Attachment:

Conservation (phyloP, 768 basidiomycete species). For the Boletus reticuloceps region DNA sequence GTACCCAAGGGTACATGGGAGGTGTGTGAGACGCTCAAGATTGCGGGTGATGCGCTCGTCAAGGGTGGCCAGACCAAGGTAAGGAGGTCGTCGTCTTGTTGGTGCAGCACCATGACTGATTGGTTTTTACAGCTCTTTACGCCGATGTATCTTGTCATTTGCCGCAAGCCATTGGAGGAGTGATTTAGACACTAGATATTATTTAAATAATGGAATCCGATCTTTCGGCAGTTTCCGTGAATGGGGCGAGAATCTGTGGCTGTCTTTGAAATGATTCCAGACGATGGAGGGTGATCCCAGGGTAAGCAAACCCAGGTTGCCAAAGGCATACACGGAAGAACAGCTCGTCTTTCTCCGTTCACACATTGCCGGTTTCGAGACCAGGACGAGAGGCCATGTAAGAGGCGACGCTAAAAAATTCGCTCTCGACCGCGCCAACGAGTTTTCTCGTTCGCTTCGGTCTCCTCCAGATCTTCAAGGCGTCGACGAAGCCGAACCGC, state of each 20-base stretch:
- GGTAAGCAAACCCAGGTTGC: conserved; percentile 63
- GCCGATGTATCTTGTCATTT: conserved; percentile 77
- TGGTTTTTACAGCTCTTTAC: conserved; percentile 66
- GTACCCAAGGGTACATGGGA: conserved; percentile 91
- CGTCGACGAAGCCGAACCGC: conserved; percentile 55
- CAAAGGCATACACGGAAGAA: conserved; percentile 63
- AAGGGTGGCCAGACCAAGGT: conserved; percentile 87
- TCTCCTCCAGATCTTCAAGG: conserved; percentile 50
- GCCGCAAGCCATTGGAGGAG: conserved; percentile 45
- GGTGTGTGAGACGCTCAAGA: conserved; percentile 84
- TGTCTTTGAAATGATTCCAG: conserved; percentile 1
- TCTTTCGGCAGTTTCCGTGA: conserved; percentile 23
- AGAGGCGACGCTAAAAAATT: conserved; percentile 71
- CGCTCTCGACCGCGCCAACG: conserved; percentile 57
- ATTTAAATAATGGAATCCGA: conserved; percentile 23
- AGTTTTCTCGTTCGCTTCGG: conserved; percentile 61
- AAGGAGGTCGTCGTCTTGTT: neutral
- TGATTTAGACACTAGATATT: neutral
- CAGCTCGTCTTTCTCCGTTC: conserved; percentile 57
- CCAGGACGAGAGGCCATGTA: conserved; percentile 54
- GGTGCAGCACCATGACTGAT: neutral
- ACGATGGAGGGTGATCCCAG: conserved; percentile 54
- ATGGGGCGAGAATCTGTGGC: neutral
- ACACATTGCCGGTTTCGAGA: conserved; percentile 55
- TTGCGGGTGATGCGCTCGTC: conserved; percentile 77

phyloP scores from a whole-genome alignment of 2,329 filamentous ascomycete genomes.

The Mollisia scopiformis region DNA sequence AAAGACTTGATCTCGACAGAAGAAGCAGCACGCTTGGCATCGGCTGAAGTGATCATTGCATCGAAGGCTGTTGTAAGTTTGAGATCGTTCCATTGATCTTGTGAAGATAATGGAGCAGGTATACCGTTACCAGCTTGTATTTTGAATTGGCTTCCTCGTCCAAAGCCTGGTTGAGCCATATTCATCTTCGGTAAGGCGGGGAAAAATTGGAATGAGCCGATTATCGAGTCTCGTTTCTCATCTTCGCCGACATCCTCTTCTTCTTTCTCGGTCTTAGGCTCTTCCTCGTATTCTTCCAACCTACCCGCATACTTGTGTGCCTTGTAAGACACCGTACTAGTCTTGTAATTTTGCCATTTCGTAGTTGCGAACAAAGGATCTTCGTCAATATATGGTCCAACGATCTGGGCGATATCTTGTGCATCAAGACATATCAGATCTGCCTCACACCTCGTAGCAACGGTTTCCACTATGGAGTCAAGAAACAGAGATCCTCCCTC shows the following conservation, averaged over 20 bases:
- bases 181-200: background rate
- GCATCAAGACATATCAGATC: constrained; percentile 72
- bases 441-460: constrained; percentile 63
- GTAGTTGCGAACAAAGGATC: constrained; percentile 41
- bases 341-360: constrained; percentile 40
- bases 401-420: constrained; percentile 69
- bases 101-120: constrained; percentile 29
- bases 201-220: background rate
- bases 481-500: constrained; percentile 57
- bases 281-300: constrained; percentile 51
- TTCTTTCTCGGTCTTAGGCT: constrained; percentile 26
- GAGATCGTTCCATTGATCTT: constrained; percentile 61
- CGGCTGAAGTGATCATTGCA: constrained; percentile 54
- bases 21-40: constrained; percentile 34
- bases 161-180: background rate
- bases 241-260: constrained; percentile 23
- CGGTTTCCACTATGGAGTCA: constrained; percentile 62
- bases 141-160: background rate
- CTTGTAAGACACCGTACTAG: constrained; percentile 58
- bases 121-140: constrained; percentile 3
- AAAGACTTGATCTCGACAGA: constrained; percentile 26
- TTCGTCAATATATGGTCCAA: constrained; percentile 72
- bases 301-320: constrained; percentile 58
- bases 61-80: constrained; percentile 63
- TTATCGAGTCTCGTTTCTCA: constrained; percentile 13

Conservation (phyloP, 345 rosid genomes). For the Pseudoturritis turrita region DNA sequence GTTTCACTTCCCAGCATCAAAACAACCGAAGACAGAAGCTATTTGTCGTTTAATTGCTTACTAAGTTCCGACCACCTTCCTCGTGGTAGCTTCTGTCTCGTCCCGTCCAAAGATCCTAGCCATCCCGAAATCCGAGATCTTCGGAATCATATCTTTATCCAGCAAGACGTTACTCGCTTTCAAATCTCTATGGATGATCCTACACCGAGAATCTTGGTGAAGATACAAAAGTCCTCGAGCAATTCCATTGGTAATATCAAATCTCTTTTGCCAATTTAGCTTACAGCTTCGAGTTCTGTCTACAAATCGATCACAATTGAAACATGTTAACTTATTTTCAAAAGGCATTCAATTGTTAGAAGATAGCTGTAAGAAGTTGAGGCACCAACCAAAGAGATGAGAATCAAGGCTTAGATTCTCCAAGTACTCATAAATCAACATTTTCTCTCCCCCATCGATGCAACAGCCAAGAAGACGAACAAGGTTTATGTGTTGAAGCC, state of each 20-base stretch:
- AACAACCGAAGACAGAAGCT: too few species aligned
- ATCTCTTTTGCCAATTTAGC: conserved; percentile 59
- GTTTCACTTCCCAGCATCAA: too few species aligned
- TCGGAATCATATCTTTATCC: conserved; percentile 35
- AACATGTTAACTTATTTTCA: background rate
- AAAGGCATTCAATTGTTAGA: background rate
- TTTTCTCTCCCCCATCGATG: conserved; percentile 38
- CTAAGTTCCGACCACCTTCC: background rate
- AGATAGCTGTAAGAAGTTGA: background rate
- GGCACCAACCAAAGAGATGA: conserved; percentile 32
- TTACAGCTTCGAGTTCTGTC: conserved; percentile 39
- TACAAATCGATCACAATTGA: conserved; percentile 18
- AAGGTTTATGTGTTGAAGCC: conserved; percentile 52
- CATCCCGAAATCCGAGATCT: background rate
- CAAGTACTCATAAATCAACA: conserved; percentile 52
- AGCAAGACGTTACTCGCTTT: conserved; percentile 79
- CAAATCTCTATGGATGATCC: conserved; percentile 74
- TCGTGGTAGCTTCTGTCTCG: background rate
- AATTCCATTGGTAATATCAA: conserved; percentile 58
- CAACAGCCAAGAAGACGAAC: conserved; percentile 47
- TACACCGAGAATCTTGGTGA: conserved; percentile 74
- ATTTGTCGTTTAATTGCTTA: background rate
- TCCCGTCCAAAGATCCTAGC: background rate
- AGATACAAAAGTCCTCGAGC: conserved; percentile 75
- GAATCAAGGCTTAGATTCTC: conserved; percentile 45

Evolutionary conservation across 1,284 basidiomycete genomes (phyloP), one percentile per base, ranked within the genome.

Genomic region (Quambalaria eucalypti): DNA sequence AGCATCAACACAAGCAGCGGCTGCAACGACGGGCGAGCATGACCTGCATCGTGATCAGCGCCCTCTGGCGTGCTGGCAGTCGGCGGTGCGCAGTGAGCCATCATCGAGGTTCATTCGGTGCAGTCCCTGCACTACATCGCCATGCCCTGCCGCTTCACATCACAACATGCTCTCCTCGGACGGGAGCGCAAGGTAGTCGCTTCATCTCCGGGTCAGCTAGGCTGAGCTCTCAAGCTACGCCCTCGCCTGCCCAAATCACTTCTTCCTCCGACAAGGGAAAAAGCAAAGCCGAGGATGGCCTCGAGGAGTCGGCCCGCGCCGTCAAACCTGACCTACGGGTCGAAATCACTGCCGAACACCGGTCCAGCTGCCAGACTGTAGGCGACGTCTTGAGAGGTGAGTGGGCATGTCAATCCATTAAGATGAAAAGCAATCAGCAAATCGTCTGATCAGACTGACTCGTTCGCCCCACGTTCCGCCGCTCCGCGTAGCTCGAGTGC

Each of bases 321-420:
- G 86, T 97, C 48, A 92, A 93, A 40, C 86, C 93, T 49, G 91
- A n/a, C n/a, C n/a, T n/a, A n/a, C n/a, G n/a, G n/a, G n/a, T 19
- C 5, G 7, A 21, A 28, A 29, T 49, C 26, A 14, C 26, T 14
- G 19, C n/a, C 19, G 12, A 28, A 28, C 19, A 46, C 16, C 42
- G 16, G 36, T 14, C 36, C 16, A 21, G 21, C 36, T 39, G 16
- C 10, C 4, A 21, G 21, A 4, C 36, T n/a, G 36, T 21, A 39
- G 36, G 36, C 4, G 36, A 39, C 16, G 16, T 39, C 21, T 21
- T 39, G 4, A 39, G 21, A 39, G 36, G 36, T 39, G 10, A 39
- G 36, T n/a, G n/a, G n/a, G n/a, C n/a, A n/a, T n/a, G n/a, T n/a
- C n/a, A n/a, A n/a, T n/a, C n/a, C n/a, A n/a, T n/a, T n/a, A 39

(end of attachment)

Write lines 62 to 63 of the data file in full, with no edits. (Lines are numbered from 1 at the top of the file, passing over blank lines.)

- CTAAGTTCCGACCACCTTCC: background rate
- AGATAGCTGTAAGAAGTTGA: background rate